18 October 2017


RyeToday’s Wednesday Word is two:  “blind tiger”.  I recently came across this term in the August 16, 1917 edition of the Washington County News in a humorous article entitled “Her ‘Meatless Day'”.

This is the article:

     The day after Prosecuting Attorney Horace G. Murphy and his deputies and constables made a Sunday morning raid on a Muncie “blind tiger” and arrested 59 persons found there, many of the men going to jail on various charges, the wife of one of those whose fate it was to be locked up was confiding in Billy Blamey, the elevator man at the Wyson building, in which Murphy has his office, says the Indianapolis News.
      “I’m considerably worried,” she told him “about my Sunday dinner yesterday and thought Mr. Murphy might straighten things out. You see, my husband started away from home about ten o’clock in the morning to get some meat for dinner and said he intended to stop in at the club (all “tigers” are clubs in Muncie) and get a bottle of beer on the way, like he always does Sundays. Well he hasn’t brought that meat home yet, and meat nowadays costs too much to waste.”


Other than the presumption that Mrs. Mam was more concerned with the whereabouts of her dinner-meat than her errant husband, the article makes clear that a blind tiger was a place where one could get a drink.  Not just any drink, though, one with alcohol in it.    Unfortunately, as was also pretty clear, Mr. Man’s beverage choice, the establishment or “club” he drank it in, or both was illegal.    God Forbid!

By 1917 Prohibition had arrived for the second time in Alabama, a good five years before the federal amendment banned the sale of alcohol across the entire United States.  Many thirsty Alabamians were forced underground in order to “wet their whistle.” Literally.  UNDERGROUND.  Caves such as Desoto Caverns, Bangor, Shelta and Sauta, were used as blind tigers. And they weren’t just holes in the wall, [or rather the ground], they had electricity, seating, bars,  bandstands, decorations, dining and dancefloors.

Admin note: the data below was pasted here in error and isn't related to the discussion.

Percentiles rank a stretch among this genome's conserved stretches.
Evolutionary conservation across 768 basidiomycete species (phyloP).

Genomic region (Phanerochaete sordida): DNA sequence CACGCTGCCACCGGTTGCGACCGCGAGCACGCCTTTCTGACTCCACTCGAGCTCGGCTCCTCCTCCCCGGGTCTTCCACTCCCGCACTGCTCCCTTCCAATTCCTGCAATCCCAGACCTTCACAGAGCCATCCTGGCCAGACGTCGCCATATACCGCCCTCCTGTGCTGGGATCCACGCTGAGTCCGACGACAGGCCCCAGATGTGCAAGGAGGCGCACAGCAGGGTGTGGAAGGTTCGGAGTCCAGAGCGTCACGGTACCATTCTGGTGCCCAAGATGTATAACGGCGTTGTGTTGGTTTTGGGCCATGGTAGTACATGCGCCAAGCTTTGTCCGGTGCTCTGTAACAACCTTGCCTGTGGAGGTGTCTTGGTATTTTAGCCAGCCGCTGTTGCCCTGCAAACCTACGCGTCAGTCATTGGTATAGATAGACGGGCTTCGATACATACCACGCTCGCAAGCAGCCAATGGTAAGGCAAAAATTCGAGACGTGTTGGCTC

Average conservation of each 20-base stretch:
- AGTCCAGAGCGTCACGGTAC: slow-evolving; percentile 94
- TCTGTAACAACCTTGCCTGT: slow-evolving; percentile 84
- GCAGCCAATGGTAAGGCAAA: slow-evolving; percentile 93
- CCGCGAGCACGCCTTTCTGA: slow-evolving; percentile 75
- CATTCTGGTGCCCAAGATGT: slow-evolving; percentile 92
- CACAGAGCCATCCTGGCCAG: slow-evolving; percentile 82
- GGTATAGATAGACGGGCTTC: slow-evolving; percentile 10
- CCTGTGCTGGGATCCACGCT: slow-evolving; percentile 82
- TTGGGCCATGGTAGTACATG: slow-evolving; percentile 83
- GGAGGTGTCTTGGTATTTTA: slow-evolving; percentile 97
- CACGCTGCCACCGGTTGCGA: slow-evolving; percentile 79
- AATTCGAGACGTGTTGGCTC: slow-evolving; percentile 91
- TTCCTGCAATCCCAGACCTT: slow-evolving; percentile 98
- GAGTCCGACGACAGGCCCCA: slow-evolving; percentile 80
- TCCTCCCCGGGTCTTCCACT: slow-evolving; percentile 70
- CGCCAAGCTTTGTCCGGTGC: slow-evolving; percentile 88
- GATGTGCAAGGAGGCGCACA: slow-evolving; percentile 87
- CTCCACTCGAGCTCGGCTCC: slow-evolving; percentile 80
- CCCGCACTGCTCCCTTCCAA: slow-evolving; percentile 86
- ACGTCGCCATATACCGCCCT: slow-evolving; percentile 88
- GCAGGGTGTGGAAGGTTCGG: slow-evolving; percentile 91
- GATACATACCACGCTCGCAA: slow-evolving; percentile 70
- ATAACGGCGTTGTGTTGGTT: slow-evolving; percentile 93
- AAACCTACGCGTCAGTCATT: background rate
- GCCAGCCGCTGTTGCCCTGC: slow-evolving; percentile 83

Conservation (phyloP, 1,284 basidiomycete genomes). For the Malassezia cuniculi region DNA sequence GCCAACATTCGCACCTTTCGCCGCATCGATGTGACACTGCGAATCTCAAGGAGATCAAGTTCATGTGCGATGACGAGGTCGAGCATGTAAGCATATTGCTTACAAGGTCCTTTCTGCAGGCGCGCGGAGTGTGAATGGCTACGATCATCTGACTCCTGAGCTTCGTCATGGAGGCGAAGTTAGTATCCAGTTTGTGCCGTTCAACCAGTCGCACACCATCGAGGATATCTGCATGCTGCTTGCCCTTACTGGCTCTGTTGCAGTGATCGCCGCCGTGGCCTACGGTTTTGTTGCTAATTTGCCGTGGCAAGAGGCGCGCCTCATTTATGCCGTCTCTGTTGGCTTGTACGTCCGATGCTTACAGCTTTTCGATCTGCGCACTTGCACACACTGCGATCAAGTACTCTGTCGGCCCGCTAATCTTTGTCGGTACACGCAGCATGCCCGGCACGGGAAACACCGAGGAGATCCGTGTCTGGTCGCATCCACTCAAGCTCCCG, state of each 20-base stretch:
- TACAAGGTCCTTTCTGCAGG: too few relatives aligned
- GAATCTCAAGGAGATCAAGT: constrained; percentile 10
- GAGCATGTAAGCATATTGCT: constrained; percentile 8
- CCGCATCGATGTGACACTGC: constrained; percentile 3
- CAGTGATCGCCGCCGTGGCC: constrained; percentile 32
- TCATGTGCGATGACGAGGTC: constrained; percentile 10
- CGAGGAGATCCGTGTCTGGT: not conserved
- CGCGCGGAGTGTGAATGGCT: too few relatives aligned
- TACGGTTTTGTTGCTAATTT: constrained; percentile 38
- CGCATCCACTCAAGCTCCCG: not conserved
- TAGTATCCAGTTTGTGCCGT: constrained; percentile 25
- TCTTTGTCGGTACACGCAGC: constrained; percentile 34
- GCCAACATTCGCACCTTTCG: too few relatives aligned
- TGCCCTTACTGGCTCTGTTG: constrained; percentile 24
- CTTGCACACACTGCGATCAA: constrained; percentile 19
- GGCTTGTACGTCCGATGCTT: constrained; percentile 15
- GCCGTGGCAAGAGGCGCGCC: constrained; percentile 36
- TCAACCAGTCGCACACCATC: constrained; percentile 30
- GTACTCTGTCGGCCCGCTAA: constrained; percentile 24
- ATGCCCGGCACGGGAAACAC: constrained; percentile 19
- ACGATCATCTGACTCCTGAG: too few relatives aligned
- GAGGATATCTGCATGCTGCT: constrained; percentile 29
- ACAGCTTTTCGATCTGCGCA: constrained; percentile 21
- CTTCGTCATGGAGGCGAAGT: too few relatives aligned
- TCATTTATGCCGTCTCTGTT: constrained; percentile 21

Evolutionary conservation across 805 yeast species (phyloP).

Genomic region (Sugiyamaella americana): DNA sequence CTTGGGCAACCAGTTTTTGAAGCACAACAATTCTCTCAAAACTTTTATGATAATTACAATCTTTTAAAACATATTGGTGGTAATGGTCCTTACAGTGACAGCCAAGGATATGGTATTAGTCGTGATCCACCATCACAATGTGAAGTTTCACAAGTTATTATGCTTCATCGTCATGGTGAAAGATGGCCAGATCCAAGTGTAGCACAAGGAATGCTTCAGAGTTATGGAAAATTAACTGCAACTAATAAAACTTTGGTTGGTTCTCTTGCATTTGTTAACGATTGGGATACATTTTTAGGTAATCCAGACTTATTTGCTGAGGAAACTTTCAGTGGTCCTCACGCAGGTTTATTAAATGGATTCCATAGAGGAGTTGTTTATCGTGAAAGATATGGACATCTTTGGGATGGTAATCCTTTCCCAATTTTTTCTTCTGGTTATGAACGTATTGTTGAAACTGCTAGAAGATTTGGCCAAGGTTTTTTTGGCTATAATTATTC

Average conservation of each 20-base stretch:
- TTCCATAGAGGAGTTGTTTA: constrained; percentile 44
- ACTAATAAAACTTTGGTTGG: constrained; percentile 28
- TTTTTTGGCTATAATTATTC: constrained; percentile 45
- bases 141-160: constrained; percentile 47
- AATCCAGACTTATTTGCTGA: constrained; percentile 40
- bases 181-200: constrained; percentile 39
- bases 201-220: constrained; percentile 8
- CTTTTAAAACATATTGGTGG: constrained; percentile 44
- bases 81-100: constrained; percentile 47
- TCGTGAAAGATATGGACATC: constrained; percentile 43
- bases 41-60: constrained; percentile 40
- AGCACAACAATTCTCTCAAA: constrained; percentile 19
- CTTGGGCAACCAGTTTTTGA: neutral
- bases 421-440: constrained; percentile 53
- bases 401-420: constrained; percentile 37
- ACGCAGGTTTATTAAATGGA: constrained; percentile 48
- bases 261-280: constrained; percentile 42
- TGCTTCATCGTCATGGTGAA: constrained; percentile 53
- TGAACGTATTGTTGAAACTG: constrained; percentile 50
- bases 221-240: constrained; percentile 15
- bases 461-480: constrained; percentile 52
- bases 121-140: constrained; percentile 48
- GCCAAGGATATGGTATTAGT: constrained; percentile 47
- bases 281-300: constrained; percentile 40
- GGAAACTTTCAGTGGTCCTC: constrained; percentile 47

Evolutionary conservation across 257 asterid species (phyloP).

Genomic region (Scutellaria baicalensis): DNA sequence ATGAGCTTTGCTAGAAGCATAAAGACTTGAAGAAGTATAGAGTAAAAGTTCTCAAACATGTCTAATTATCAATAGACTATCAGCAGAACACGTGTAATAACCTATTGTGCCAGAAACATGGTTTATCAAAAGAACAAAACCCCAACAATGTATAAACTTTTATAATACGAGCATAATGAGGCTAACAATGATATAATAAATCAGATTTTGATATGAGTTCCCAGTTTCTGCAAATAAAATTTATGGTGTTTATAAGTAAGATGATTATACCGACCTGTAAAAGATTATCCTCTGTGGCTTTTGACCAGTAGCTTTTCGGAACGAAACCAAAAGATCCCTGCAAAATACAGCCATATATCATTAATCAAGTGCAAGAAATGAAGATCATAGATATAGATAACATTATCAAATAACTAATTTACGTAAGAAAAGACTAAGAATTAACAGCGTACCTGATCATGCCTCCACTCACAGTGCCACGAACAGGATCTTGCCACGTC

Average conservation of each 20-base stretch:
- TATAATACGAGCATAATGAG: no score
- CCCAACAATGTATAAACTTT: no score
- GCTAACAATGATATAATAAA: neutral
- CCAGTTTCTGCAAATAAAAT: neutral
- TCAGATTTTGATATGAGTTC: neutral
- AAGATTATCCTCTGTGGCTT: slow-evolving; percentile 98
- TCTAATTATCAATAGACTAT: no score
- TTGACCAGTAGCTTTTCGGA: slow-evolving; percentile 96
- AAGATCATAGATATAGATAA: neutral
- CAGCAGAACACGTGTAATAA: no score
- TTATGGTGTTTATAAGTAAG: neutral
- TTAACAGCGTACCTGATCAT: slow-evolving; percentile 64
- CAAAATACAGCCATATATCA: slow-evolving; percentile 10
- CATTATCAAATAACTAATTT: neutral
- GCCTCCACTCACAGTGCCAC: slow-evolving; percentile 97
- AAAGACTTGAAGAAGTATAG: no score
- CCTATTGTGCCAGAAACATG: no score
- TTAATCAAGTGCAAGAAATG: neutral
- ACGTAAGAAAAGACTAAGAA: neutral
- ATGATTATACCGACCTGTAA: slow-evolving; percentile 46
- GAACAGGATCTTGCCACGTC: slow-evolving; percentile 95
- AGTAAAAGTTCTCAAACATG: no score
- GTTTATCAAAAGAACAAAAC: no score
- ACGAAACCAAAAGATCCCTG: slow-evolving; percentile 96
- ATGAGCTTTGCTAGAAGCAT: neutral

Bangor Cave Bar

Bangor Caves operating during Prohibition during the 1930s.   (Encyclopedia of Encyclopedia of Alabama)


Now it is unclear how these “clubs” came to be known by the sobriquet, although there is some speculation.  Perhaps it was because some operators would charge patrons to see an oddity, like a real-live blind tiger, and sneak them a complimentary libation on the way out.  Perhaps it was because buyers were buying “blindly,” not knowing the identity of the bar owners or the quality of the beverages they were being served.  Perhaps, if you were drinking in a cave in Alabama and the lights went out, one would feel “blind” doddering around in the dark, murky-minded from the booze. Perhaps the why of the name is simply lost to history; and really when it all comes down to it, the name of the drinking establishment is much less important than the fact that it is there.

While the aforementioned cave bars are no longer in operation,  you can still get a drink in a cave in Alabama, albeit legally.  The Rattlesnake Saloon in Tuscumbia, Alabama offers music, dining and a unique atmosphere, where one can almost imagine they are clandestinely meeting for a prohibited drink.  The Rattlesnake is on my list of places I must visit and when I do, I’ll raise a glass to Mr. Man and his ilk.


For more information about Unusual Alabama Prohibition-Era Blind Tigers, see AL.com’s December 5, 2014 article entitled 7 Places Alabamians Bought Illicit Liquor During Prohibition, Including Speakeasy Caves, Underground Tunnels.